Monday, March 14, 2005
Retired Presiding Justice Robert K. Puglia, Who Led Third District for 24 Years, Dead of Cancer at 75
By a MetNews Staff Writer
Robert K. Puglia, presiding justice of the Third District Court of Appeal from 1974 to 1998, died Friday at age 75.
The cause of death was complications from cancer, a spokesperson for the state courts said. Services are pending, and a memorial service will be scheduled by the court for a later date.
A previously scheduled March 25 gathering at which the court was to honor Puglia’s service has been cancelled.
A native of Ohio, Puglia worked his way through Ohio State University. Following college, he enlisted in the army and fought in the Korean War, serving with the Third Infantry Division.
When he returned from the war, he enrolled at Boalt Hall School of Law in Berkeley, and worked as a dishwasher to pay his expenses. He graduated in 1958 and moved to Sacramento to take a job as deputy district attorney.
Rising through the ranks he became chief deputy before leaving in 1969 to become a partner at McDonough, Holland, Schwartz, Allen & Wahrhaftig. He left in 1972 when then-Gov. Ronald Reagan named him to the Sacramento Superior Court.
Reagan elevated him to the Court of Appeal in June 1974 and appointed him presiding justice five months later.
His 24 years as presiding justice were a record for the court. Following retirement, he returned to the offices of his former firm and worked as an arbitrator and mediator.
Chief Justice Ronald M. George, who knew Puglia for four decades, dating back to when they both served on the State Bar’s Criminal Law and Procedure Committee, remembered him as “a strong personality.”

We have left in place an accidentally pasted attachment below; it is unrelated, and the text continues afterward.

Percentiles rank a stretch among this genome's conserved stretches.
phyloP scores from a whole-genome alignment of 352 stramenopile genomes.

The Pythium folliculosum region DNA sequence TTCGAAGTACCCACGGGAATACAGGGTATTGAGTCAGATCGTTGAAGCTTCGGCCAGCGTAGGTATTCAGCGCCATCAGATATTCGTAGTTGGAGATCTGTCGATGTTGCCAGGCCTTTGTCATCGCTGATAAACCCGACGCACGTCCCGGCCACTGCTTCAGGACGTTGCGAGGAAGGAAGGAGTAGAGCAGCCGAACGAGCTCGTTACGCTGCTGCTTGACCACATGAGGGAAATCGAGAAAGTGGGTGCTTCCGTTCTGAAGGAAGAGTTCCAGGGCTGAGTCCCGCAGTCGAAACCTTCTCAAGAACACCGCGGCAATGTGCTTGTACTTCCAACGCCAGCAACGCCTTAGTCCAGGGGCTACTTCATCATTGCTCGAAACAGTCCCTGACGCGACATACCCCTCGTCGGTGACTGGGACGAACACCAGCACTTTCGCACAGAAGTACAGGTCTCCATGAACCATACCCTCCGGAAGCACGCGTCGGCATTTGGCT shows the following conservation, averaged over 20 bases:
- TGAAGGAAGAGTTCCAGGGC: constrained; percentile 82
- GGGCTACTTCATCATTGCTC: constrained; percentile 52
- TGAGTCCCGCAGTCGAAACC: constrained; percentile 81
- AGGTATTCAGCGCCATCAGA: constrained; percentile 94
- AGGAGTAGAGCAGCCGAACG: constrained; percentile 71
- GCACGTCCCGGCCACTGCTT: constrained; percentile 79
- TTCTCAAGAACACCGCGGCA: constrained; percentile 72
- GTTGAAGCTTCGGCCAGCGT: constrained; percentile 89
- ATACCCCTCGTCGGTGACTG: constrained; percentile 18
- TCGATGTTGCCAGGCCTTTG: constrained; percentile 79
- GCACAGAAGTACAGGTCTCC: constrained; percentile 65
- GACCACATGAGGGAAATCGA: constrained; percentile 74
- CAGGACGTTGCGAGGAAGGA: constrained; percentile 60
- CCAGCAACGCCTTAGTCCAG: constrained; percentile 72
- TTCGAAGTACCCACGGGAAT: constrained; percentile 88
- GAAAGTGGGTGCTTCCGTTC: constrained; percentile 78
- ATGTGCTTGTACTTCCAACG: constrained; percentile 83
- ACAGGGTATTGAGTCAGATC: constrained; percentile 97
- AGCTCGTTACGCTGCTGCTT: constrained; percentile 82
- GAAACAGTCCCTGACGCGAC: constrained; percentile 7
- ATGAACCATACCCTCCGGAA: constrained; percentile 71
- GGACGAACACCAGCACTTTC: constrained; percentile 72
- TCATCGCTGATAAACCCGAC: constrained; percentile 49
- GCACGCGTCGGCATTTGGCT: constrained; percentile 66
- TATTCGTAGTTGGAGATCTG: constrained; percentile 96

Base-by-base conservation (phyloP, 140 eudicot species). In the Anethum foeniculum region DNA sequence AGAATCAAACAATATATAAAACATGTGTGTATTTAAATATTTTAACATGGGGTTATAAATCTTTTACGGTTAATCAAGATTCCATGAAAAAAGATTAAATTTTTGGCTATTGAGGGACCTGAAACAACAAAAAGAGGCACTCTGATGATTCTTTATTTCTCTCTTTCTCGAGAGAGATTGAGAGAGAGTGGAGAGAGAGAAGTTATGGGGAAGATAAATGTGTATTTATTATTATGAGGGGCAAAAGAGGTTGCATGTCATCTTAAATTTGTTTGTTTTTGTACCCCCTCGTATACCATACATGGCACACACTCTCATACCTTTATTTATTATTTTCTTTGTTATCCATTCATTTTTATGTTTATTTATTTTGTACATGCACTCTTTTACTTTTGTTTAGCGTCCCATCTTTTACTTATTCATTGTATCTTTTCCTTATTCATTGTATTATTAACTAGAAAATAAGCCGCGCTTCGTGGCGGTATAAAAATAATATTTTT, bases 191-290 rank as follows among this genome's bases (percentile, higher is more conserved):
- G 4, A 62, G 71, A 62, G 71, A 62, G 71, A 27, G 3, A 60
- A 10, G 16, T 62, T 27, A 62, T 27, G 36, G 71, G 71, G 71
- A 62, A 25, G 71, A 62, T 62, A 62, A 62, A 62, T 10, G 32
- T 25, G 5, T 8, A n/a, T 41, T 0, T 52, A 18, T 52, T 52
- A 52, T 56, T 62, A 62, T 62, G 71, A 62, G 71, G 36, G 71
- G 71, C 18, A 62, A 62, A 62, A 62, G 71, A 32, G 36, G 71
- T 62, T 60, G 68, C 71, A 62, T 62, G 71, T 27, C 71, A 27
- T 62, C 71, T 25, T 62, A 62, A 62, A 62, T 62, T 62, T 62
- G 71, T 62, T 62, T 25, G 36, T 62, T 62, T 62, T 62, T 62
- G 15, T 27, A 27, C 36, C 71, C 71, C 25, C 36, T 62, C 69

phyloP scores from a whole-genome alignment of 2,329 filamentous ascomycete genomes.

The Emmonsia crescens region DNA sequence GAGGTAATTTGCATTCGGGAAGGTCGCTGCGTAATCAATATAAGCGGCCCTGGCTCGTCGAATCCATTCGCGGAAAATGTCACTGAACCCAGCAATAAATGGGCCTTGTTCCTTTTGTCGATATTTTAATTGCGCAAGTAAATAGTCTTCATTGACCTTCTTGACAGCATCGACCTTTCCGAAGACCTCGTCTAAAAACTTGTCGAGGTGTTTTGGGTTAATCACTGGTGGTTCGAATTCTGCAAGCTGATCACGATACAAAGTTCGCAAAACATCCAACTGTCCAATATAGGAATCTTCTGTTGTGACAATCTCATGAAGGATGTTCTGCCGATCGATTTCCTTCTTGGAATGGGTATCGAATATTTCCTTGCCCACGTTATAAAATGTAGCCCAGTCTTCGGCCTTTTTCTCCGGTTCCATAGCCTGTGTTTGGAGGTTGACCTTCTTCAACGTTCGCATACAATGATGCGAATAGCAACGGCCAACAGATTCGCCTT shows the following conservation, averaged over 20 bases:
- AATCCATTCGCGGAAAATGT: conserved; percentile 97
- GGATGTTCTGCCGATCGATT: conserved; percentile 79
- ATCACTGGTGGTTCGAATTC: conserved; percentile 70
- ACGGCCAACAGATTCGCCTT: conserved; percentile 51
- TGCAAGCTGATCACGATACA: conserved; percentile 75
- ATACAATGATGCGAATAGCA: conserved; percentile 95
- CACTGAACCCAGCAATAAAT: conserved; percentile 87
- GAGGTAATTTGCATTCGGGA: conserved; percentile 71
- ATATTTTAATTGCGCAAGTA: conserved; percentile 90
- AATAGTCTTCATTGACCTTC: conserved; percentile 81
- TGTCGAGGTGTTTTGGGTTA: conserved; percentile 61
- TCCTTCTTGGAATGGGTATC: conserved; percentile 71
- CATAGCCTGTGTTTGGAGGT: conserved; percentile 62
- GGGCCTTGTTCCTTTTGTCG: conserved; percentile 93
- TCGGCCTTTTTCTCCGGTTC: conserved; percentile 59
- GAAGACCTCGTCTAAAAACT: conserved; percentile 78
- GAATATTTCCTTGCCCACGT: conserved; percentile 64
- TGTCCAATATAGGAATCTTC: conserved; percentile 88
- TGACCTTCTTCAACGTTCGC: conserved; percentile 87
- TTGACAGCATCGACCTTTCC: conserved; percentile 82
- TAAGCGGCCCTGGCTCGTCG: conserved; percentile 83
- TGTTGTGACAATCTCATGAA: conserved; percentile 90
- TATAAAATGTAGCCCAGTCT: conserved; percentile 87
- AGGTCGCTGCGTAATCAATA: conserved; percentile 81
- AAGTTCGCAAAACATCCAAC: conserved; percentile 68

George said in a statement:
“He was not shy about stating his beliefs, nor about challenging others to justify theirs.† But he was willing to listen to the views of others, willing to learn†—and willing to change his mind if warranted.”
Puglia served as California Judges Association president in 1980-81. Robert Feinerman, then a Los Angeles Superior Court judge, was vice president that year.
Feinerman Friday recalled Puglia as “a very bright, able guy” who took his work seriously and was a “very productive” leader, but who had a good sense of humor and got along with others, even when they did not agree with him.
He particularly recalled the repartee between Puglia and Third District Justice Coleman Blease.
Puglia was “very conservative,” while Blease, an appointee of Gov. Jerry Brown who had worked for the ACLU and for a Quaker group before joining the bench, was “very liberal,” Feinerman recalled. But the two were friends who really enjoyed needling each other, he said.
In a statement Friday, Blease said Puglia “could be formidable, even intimidating; but he had a delightful wit and a heart of gold.” His opinions, Blease said, were “clear and elegant” and “reflect a philosophy of judicial restraint and his passionate belief in the limited role of a judge in a democratic society.”
Puglia is survived by his wife of 46 years, Ingrid Puglia, and by four children and three grandchildren.
Copyright 2005, Metropolitan News Company